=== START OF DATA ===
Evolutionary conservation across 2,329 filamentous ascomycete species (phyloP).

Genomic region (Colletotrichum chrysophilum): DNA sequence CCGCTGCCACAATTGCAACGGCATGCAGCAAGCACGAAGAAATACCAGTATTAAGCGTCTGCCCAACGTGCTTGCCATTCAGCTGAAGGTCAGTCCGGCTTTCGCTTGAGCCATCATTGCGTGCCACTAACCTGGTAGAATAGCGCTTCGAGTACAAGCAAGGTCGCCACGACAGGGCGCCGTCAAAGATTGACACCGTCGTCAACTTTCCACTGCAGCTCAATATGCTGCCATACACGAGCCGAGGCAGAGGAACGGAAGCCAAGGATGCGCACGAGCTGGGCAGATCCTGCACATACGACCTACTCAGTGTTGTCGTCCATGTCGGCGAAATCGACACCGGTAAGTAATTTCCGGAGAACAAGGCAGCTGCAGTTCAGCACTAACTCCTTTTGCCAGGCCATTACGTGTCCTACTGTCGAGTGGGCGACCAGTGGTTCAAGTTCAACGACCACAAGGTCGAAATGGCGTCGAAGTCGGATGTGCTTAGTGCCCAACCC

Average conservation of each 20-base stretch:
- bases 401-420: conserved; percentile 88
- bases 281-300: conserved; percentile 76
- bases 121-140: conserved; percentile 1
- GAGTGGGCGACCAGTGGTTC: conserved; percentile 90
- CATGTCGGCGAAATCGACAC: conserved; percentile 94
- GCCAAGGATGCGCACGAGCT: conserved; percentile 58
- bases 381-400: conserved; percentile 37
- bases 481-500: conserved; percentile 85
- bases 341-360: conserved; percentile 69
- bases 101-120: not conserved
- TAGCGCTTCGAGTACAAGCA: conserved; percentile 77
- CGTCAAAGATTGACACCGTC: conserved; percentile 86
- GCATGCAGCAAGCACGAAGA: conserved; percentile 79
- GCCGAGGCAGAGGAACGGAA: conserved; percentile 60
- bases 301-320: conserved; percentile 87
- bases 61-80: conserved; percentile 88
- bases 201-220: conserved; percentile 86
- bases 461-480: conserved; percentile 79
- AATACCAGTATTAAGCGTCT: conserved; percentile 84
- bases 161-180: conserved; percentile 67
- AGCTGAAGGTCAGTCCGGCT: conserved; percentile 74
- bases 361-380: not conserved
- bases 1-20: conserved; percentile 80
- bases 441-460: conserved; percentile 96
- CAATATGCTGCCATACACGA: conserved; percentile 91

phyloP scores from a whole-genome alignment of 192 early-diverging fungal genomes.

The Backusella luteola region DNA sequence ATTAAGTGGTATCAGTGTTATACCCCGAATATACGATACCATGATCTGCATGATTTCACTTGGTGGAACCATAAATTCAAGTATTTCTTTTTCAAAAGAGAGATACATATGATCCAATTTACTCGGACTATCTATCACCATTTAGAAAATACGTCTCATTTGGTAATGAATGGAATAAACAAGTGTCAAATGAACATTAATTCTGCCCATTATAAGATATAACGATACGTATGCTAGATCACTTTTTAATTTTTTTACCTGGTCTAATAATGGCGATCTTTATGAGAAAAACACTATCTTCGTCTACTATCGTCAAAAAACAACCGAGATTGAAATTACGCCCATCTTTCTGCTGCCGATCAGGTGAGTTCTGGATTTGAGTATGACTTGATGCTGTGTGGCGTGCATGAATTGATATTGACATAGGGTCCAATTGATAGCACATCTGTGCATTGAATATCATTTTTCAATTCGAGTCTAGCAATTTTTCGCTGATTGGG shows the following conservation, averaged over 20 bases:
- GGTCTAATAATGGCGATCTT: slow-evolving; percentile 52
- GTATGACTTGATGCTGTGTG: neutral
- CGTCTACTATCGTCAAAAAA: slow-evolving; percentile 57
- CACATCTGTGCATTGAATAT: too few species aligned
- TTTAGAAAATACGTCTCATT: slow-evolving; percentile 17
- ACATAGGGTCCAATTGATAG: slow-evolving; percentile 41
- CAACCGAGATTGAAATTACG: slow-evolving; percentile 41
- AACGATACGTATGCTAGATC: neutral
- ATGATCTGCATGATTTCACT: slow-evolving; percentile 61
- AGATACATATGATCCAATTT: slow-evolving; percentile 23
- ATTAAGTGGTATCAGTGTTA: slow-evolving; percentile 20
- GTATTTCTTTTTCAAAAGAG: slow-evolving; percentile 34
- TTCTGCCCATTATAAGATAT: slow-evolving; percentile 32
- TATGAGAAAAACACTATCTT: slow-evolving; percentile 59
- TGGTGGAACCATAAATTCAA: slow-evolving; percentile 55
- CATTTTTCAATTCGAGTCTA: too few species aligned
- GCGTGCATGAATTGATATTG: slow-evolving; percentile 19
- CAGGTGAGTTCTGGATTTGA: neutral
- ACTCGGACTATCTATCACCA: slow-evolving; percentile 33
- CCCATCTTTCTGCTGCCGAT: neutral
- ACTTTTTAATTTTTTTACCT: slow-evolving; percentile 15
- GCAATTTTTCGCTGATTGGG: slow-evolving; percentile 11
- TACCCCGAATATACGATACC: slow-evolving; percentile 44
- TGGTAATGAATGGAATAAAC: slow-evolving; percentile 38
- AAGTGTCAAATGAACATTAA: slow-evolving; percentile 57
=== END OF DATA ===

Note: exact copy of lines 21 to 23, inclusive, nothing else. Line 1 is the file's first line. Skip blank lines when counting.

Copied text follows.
- bases 461-480: conserved; percentile 79
- AATACCAGTATTAAGCGTCT: conserved; percentile 84
- bases 161-180: conserved; percentile 67